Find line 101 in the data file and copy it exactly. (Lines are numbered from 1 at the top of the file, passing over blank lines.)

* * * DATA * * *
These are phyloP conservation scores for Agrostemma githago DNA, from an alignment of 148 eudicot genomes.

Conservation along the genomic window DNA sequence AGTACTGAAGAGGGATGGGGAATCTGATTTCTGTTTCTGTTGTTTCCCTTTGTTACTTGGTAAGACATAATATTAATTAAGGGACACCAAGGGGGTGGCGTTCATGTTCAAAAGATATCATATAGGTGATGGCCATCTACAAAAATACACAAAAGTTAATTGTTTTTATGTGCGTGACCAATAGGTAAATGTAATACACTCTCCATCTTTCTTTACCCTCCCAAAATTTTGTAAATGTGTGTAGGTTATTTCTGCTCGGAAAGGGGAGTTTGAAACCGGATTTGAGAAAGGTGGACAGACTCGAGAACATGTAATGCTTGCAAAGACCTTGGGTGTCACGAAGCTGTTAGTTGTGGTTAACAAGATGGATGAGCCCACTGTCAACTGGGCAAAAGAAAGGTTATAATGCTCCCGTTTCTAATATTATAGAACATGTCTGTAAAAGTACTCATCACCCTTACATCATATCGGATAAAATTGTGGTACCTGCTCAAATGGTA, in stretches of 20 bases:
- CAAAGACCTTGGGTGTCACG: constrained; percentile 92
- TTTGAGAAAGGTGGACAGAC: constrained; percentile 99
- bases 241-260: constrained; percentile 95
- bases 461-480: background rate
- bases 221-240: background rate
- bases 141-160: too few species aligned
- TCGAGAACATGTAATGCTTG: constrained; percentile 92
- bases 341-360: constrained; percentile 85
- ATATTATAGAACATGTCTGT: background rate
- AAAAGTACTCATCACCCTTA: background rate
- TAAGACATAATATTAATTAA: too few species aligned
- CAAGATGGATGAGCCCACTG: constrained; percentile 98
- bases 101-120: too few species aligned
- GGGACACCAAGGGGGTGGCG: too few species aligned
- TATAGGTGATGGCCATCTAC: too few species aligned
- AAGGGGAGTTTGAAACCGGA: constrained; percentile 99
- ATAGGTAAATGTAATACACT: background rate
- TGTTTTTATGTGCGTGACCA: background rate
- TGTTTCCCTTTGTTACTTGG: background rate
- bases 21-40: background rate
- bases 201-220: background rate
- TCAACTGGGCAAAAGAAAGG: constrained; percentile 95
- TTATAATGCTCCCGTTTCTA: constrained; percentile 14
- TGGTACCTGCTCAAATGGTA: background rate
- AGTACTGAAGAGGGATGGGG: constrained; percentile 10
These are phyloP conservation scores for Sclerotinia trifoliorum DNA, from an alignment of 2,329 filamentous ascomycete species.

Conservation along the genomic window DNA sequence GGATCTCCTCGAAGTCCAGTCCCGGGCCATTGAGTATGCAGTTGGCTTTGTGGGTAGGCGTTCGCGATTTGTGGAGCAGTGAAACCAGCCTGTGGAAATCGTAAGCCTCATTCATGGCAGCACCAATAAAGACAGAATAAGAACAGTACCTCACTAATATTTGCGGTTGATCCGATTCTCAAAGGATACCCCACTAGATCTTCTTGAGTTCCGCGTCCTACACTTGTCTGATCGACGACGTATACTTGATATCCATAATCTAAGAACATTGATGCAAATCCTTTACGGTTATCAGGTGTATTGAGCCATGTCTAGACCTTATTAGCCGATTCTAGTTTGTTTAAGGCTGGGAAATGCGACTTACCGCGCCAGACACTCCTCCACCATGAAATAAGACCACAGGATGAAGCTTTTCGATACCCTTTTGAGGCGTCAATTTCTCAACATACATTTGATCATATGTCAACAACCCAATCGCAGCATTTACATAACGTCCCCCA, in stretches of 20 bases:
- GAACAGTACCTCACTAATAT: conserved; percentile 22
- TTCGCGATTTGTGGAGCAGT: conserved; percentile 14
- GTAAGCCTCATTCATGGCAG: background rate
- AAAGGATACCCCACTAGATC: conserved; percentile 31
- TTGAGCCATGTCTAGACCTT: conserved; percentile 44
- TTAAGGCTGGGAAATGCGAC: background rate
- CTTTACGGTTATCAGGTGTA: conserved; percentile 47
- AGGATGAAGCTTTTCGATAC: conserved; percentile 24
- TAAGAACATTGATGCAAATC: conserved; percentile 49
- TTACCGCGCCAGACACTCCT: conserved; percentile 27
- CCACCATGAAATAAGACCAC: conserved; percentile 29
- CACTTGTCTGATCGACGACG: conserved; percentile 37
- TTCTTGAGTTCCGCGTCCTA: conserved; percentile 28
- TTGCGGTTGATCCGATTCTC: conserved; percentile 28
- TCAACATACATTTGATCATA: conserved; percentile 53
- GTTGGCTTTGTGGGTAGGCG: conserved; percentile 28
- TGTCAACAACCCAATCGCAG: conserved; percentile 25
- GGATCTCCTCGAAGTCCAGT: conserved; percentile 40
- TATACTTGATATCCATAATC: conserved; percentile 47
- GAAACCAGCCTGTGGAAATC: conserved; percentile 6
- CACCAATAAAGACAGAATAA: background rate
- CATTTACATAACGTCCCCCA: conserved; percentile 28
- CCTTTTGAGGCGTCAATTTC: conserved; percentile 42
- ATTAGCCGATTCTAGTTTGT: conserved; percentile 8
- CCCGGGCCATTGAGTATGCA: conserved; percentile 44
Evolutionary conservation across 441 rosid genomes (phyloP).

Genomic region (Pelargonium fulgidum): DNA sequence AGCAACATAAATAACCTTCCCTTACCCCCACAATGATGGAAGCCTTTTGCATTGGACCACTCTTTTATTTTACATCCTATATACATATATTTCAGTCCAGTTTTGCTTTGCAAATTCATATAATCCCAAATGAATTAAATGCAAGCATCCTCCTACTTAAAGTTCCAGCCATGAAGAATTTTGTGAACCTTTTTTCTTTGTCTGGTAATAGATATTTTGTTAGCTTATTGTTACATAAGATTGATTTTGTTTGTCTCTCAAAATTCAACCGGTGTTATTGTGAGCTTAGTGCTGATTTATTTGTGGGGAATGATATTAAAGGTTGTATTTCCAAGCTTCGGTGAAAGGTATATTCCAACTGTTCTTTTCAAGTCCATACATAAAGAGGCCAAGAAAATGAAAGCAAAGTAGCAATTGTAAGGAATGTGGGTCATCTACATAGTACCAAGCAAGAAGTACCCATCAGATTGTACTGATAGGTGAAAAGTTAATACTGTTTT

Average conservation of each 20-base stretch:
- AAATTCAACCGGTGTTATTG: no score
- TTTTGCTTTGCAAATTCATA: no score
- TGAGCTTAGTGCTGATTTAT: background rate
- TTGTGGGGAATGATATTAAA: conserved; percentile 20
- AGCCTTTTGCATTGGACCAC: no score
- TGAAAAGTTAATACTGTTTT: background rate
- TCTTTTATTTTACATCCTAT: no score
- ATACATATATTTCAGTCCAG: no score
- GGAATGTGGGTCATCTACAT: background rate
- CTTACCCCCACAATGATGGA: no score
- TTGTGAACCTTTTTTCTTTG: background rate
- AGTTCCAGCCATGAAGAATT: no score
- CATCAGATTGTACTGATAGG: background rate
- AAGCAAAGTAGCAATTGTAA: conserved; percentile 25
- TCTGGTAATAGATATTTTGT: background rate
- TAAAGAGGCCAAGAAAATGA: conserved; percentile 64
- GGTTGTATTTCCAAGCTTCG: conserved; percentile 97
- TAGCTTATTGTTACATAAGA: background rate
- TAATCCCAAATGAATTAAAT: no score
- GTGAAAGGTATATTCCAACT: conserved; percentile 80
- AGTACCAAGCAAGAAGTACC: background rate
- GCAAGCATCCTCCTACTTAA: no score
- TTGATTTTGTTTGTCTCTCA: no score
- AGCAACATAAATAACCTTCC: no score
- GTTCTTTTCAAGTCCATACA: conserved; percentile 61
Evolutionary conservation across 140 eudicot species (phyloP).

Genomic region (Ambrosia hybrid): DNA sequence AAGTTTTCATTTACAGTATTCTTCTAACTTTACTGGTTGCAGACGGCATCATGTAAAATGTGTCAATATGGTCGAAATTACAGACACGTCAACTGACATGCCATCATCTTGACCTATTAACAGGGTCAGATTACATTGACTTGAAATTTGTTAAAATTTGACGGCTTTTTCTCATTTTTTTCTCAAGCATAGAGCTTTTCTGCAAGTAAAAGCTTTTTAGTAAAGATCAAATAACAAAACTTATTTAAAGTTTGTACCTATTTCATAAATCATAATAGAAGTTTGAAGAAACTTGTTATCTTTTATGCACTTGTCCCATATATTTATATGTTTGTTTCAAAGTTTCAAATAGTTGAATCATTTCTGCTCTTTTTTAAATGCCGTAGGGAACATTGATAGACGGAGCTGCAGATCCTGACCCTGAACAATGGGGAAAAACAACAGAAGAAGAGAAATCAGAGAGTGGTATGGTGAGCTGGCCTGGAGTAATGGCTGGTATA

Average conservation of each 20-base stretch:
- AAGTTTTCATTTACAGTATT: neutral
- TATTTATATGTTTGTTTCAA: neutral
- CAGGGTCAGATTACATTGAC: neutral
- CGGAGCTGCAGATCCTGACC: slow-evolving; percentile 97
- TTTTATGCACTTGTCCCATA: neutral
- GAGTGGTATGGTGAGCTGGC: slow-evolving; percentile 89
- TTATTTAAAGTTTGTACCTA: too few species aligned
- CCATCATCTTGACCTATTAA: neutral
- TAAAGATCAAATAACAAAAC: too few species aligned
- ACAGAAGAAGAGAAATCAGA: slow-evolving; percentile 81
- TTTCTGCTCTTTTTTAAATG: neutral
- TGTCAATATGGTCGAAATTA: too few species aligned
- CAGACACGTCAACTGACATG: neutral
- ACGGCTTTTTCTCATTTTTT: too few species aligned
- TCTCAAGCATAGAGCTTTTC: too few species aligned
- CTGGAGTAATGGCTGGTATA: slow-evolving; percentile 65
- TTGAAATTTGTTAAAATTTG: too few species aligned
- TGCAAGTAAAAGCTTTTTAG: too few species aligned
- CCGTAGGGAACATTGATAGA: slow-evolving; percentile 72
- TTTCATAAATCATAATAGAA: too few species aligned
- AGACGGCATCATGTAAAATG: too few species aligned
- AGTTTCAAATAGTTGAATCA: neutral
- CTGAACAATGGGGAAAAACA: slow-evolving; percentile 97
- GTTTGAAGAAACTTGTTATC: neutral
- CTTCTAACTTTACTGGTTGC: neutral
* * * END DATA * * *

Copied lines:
- CTGGAGTAATGGCTGGTATA: slow-evolving; percentile 65